“Next Level is a Miracle Machine”: Glen “DiViNCi” Valencia

DiViNCi ( left) instructs student during beatmaking workshop. Photo credit to Next Level.


This post was reblogged from Next Level, an initiative of the U.S. Department of State, the University of North Carolina at Chapel Hill, and Meridian International Center; and written by Joe Schloss, Next Level Education and Alumni Outreach Director.

People come to Next Level with a wide range of life experiences. Some are just setting out on their artistic path, while others already have years of experience behind them. Beatmaker Glen “DiViNCi” Valencia falls into the latter category, which provided him with a unique perspective on his Next Level experience as part of Team Honduras in 2016.

Best known as a pioneer of “controllerism,” the practice of performing live music on samplers, he is also a founding member and producer of the Orlando-based hip-hop group Solillaquists of Sound, a longtime musical collaborator of Ms. Lauryn Hill, and a sought-after theorist and facilitator of the creative process through his guided self-development and education platform, Studio Sensei.

As a result of these experiences, DiViNCi has become particularly interested in creating systems and structures that can transform a momentary creative inspiration into an ongoing endeavor.

“I’m no longer mystified by the power of creativity alone,” he says. “On a personal level, it’s very simple to be creative. And if you don’t know how, I could teach you – that’s what I do with Studio Sensei. But the other thing that I wind up teaching is how that personal expression can become something that can be shared. Something that can be enough of a success to be sustained in sharing.”

Next Level, he says, provided him with an example of how that process could work. “I felt the magic of the events that we did with Next Level,” he says. “And it inspired me to get my stock together in a way that would allow me to replicate that. That’s why my biggest takeaway from that whole experience was how it was organized.”

“Miracles take work,” he observed. “And that’s why I recognize Next Level for what it is: some people put the work in to make a miracle machine. And that is incredible. And I love that. And it’s inspiring.”

In fact, that relationship – between creativity and practical sustainability – has become the core of his current work. “What I teach through Studio Sensei is what I call the Sustainable Practice Model. And all of it is about how you can consistently succeed. How you can consistently recreate the results that you favor. Because I’ve had so many incredible things happen in my life, and it’s great. But it being a one-shot is not acceptable to me. I want real momentum. I want an unstoppable, it’s-moving-on-its-own type of thing. So that was a big inspirational thing for me. Like, “OK this is fantastic, but it’s so fantastic that I don’t want it to stop here.”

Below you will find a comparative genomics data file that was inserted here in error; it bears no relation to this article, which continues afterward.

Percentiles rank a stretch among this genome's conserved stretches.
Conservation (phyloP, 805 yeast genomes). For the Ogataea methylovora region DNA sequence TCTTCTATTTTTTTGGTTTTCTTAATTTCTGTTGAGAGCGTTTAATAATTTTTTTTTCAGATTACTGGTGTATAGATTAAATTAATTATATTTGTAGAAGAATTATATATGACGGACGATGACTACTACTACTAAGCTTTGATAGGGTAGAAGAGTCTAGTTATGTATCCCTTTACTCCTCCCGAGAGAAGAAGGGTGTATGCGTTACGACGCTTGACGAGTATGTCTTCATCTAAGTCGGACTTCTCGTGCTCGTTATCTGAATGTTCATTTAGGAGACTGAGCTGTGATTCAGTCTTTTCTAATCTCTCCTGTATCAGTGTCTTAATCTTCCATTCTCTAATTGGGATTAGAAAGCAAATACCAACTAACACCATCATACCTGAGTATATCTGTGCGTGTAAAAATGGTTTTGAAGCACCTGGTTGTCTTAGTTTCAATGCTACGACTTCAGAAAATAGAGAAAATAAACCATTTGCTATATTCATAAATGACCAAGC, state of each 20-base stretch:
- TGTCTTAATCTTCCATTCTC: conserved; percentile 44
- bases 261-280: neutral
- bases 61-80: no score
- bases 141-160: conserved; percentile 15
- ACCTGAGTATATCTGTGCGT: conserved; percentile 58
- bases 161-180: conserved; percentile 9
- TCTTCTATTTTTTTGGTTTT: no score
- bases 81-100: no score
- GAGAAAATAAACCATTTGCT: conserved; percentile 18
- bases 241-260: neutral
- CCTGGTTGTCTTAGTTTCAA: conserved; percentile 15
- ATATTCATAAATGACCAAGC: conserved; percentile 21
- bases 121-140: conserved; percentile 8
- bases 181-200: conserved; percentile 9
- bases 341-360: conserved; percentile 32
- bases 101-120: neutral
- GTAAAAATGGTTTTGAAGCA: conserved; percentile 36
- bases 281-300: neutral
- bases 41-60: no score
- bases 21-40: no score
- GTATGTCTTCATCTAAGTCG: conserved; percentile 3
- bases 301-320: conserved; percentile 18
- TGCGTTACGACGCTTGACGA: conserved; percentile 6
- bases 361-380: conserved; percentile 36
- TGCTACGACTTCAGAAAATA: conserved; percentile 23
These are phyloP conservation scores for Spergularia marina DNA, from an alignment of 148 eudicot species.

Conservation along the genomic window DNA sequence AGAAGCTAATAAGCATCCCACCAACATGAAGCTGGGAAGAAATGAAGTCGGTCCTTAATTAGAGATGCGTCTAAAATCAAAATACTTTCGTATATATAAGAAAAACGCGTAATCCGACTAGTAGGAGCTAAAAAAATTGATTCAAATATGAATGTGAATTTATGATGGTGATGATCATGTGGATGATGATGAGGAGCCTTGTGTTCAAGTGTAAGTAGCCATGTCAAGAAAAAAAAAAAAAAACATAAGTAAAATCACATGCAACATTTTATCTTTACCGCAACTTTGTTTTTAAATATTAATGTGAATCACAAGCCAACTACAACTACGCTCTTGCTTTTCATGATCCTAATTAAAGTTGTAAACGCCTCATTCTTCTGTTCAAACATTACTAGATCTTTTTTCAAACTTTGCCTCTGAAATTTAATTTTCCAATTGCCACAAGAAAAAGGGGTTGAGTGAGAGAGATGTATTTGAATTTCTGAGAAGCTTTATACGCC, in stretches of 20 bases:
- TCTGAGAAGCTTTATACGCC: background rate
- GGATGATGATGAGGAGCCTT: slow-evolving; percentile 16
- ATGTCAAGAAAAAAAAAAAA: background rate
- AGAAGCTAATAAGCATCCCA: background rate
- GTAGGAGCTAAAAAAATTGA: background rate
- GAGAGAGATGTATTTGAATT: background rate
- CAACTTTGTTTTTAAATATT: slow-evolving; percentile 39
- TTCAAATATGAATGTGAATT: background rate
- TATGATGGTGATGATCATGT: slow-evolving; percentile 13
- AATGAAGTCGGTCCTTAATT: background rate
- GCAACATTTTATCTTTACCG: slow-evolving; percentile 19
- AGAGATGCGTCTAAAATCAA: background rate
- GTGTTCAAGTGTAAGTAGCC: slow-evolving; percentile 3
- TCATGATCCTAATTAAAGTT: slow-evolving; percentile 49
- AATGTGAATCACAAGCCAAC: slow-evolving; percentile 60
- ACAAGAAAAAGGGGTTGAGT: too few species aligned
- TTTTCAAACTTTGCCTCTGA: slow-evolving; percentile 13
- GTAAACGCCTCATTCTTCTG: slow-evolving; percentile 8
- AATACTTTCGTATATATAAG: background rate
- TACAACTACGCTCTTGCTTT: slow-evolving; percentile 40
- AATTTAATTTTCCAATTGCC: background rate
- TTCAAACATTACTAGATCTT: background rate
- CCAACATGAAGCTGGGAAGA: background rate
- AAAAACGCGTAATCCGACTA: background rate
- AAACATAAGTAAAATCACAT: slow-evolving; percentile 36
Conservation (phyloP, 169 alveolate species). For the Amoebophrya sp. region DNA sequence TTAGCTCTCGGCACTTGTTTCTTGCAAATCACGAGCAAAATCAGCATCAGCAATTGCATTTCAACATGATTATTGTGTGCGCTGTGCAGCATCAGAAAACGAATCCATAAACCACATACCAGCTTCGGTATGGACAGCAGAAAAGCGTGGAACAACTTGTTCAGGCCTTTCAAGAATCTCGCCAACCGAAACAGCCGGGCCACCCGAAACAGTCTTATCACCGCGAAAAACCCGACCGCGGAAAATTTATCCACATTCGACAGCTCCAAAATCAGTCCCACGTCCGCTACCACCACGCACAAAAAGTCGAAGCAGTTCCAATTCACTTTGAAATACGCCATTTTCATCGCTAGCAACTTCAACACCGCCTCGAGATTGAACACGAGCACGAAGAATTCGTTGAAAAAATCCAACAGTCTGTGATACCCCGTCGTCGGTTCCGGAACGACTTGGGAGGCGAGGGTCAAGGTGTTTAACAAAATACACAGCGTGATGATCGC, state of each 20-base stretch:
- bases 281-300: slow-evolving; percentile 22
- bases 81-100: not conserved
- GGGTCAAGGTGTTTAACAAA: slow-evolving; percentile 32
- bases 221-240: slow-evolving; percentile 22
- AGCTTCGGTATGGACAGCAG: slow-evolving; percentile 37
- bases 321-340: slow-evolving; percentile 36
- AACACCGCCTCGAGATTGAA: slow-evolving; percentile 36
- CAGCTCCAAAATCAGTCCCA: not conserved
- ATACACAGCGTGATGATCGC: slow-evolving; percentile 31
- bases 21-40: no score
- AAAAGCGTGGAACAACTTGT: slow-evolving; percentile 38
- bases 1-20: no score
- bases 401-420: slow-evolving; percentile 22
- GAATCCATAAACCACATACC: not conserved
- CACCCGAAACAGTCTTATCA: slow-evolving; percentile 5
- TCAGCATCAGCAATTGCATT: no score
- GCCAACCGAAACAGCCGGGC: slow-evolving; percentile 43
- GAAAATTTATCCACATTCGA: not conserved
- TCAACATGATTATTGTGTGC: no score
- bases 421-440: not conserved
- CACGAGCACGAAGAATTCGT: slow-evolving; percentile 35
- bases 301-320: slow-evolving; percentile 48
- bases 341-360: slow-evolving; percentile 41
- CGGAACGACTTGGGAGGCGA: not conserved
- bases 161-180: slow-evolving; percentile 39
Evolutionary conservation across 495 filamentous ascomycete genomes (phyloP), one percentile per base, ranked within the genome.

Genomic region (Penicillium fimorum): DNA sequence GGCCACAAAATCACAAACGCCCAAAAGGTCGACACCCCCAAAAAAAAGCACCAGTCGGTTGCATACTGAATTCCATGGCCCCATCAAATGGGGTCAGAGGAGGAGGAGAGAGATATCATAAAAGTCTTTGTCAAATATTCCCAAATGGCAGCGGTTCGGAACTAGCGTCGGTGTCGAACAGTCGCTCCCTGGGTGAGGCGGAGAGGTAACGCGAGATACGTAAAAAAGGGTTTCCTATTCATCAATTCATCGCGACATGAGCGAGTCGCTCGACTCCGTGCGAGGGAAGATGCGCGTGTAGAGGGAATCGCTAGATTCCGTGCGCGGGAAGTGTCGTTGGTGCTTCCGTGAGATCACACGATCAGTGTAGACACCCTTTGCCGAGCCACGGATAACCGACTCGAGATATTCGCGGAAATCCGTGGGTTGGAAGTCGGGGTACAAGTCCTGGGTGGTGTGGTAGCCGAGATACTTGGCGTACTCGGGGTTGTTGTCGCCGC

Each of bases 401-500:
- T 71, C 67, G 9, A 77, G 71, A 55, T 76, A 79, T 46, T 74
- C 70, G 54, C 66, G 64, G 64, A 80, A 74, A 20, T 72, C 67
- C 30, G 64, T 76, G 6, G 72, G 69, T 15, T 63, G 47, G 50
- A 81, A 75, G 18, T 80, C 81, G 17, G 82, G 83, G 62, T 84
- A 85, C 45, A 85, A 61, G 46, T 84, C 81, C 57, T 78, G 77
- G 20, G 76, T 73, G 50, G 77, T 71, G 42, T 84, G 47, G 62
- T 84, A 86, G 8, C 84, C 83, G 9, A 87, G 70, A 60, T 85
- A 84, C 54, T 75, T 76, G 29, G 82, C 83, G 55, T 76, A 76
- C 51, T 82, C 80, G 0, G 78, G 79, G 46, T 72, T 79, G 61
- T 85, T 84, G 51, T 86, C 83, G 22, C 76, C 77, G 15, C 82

DiViNCi joined us and performed recently for Next Level Live, a new virtual program series on Hip Hop Diplomacy hosted by Meridian International Center. 

Next Level, he says, helped him to see the larger social-cultural and economic relationships that contribute to sustainable creativity. “Here’s what happens,” he explains. “You have people who are influenced by a culture. In this scenario, it’s hip-hop. It touches people, and that’s the impetus. It’s inspiring enough that they feel compelled to be involved in it themselves. Now, how are they involved? There’s only a few avenues that are obvious: dance, music, producing, emceeing, deejaying. But the culture is bigger than that.”

“And I’d argue that a lot of people latched on to hip-hop in the first place, not even because they liked hip-hop so much, but because they liked what it represented. So you have people that have this dream energy inside them and they’re assigning it to the nearest, closest thing. Which is hip-hop. It’s like a high school guidance counselor saying, “Oh, you like this, this, and this? You need to be a doctor.”

“But the thing is – where we’re at today in the world – we’re seeing the birth of all these other job titles and avenues associated with hip-hop culture. They’re so new that a normal person growing up isn’t going to know about them. So that’s why people come away from the Next Level experience and say, ‘I didn’t even know this is what I want to be doing, but this is exactly what I want to be doing.’”

“But that’s only because it fits the criteria of latching on to that dream energy that they already have, and assigning it a purpose that has reciprocation embedded into it – in money, love, and helping others. And all of those things work together to define a tangible value for the people involved.”

“Because the basis of it is ‘I want to be doing something with inspirational energy, in a way that’s sustainable.’ That’s what it is. And that’s what everybody in this program wants.”

“You know, that same thing happened for me when I started working for Lauryn Hill. All of sudden there was somebody of great authority in the world that I had been working in, who was requesting exactly the things that I had to bring to the table. It’s a moment of great fulfillment and purpose. And to feed that is to feed the stock of self-trust and self-empowerment. Because any time that anybody gets shown that the unique cocktail of their life has a purpose, it is a miracle. It’s an incredible thing that is one of the biggest reaffirming energies that you could invest in.”

“And that reaffirming energy creates such a huge impact. Not just to individuals, but to communities. And then, therefore, the world.”